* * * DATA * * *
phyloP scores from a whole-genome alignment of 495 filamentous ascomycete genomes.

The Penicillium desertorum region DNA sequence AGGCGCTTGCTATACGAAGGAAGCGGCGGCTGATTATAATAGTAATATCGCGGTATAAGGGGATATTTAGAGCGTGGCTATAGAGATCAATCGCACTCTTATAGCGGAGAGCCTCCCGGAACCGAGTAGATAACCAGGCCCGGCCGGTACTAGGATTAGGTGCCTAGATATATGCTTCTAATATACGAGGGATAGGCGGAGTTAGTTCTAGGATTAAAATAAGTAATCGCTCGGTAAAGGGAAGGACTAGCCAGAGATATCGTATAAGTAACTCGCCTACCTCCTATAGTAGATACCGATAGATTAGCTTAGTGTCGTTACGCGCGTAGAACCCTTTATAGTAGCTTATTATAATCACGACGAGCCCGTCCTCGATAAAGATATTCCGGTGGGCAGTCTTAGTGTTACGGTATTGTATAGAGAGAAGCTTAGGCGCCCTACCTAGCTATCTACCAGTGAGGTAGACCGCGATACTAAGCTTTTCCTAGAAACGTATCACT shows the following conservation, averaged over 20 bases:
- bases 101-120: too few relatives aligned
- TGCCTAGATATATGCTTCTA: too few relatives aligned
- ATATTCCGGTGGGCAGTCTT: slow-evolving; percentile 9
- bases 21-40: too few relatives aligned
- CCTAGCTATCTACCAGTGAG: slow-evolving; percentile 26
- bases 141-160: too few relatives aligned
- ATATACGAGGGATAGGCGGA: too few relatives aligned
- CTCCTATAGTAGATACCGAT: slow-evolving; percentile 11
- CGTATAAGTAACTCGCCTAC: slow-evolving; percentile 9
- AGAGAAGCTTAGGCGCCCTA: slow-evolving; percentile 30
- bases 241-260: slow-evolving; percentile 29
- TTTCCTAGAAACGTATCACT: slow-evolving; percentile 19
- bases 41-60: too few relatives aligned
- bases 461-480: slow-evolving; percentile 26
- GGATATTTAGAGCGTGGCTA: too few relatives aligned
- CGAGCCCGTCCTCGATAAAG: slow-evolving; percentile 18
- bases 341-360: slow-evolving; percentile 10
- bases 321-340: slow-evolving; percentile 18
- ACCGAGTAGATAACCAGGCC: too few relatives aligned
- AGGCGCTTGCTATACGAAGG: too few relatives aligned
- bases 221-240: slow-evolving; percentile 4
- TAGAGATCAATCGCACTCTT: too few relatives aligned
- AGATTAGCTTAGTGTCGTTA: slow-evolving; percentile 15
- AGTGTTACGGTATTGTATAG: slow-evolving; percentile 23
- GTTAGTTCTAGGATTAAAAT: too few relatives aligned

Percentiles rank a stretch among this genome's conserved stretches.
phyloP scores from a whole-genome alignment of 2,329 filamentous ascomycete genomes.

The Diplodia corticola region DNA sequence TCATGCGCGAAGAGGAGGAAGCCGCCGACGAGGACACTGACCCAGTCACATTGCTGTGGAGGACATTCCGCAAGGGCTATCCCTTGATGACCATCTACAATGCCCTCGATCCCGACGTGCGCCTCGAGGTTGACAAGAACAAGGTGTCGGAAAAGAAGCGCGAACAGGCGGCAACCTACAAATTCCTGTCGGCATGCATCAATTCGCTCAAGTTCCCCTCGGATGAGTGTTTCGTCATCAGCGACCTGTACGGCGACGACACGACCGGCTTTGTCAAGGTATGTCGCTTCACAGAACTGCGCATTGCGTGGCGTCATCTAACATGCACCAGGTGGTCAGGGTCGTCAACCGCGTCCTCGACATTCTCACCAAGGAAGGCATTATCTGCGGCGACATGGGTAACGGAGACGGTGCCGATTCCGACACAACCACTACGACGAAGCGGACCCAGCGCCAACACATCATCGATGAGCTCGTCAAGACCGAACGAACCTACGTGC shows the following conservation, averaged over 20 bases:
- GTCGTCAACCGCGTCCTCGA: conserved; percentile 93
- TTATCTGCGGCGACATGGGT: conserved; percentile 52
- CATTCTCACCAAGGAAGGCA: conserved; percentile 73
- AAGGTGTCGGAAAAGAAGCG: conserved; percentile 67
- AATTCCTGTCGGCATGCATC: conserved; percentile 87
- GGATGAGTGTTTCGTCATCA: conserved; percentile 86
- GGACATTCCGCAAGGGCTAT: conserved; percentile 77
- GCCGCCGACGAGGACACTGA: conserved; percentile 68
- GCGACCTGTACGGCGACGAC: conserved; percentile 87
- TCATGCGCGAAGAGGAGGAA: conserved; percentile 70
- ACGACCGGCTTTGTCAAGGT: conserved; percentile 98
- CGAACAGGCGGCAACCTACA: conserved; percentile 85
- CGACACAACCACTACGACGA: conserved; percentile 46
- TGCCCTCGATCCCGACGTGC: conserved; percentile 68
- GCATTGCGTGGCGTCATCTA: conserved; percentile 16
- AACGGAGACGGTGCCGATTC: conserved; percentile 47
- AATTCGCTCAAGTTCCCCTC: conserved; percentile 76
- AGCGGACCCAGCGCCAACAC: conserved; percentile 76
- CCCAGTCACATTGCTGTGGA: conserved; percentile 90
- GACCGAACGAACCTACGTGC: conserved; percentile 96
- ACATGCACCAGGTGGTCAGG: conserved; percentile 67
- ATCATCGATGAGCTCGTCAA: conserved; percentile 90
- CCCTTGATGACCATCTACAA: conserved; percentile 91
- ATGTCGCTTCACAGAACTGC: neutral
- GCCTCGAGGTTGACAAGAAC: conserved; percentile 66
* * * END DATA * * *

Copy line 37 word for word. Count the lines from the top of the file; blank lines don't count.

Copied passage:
- GGACATTCCGCAAGGGCTAT: conserved; percentile 77